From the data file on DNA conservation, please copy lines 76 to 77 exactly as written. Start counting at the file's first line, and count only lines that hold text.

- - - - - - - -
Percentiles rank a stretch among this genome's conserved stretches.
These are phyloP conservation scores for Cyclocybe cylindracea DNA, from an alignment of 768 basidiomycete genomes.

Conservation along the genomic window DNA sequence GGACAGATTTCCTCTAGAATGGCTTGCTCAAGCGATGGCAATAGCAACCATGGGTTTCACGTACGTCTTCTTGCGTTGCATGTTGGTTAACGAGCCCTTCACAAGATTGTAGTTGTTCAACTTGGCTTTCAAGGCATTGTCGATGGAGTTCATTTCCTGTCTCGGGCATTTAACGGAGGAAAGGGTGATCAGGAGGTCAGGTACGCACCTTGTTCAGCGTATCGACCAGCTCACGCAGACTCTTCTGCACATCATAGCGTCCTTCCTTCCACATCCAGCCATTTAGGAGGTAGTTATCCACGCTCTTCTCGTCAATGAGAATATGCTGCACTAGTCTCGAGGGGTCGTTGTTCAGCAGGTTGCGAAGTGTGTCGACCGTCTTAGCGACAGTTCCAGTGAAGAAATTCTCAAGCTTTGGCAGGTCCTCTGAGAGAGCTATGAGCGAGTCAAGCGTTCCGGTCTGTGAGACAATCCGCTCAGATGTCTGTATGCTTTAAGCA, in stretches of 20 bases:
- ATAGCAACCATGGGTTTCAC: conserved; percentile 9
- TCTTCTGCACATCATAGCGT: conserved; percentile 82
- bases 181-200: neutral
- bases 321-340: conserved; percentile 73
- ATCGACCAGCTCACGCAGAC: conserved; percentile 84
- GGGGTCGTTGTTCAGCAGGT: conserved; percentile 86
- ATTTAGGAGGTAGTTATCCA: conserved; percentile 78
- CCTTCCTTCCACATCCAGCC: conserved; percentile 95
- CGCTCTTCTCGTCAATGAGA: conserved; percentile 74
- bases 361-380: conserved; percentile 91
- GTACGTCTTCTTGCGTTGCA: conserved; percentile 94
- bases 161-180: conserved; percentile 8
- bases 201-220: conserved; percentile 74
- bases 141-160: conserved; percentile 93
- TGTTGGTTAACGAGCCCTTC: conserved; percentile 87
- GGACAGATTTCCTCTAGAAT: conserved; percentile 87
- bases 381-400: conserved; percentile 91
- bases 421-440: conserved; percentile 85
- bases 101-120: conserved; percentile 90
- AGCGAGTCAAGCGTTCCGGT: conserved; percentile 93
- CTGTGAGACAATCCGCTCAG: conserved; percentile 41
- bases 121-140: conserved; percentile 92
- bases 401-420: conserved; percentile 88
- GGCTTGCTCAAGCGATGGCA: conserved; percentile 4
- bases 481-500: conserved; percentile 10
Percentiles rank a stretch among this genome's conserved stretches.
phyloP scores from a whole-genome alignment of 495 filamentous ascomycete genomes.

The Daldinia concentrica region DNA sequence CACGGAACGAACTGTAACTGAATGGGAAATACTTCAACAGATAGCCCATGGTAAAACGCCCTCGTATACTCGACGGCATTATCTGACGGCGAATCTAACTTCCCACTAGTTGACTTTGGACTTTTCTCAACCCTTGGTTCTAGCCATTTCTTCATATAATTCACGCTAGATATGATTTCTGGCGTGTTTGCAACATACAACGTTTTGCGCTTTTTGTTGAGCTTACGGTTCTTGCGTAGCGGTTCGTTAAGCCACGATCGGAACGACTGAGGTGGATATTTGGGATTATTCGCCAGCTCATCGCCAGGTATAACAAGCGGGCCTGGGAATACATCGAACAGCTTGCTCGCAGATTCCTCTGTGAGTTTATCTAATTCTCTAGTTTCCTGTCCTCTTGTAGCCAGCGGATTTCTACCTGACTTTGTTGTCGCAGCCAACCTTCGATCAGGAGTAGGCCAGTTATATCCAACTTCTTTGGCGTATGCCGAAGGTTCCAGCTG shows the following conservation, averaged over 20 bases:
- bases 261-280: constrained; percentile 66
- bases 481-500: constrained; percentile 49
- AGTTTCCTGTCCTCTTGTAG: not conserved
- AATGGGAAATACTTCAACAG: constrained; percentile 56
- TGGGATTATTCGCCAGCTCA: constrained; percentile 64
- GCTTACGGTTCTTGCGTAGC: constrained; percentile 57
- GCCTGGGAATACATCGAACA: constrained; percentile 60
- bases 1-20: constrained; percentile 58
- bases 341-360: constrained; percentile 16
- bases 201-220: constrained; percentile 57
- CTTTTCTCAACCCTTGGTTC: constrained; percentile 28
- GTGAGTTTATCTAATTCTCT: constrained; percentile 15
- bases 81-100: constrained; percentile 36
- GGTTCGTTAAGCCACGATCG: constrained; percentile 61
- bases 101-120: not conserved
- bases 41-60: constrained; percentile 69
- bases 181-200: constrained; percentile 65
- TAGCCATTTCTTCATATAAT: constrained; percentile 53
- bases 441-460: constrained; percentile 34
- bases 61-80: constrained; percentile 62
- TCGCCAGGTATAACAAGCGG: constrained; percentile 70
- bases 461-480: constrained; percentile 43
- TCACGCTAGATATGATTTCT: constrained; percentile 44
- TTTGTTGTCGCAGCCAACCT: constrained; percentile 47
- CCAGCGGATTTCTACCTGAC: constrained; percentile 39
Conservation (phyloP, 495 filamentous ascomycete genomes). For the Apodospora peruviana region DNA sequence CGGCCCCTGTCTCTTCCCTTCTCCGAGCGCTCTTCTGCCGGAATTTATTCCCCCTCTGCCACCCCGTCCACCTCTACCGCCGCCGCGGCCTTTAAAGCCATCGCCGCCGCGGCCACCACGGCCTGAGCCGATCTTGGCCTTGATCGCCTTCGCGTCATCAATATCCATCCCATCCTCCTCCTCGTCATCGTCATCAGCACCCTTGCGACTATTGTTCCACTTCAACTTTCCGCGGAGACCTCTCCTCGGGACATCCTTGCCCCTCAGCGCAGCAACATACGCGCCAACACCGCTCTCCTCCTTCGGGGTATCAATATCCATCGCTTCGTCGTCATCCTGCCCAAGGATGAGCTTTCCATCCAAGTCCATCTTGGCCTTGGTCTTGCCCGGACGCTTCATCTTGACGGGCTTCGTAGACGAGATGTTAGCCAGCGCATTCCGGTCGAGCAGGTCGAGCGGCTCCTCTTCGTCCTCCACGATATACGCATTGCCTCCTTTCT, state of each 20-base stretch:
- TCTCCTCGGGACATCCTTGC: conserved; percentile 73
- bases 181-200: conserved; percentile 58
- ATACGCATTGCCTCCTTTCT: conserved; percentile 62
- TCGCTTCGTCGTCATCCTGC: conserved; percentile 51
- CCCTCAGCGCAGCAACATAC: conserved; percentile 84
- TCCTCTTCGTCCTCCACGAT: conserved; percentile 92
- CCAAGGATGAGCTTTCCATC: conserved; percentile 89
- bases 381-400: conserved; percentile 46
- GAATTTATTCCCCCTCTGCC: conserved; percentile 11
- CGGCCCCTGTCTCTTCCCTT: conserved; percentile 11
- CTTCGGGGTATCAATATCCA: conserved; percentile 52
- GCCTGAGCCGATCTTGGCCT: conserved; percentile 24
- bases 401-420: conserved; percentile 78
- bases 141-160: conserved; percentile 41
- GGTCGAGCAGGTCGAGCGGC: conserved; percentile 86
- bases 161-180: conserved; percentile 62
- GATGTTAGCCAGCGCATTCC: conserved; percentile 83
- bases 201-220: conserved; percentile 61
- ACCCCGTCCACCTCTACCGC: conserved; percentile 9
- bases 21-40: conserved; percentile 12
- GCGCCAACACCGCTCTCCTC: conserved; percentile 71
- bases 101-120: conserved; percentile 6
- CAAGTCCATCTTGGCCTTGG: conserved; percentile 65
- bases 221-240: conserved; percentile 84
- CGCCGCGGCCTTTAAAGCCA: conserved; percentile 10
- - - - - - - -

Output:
- ACCCCGTCCACCTCTACCGC: conserved; percentile 9
- bases 21-40: conserved; percentile 12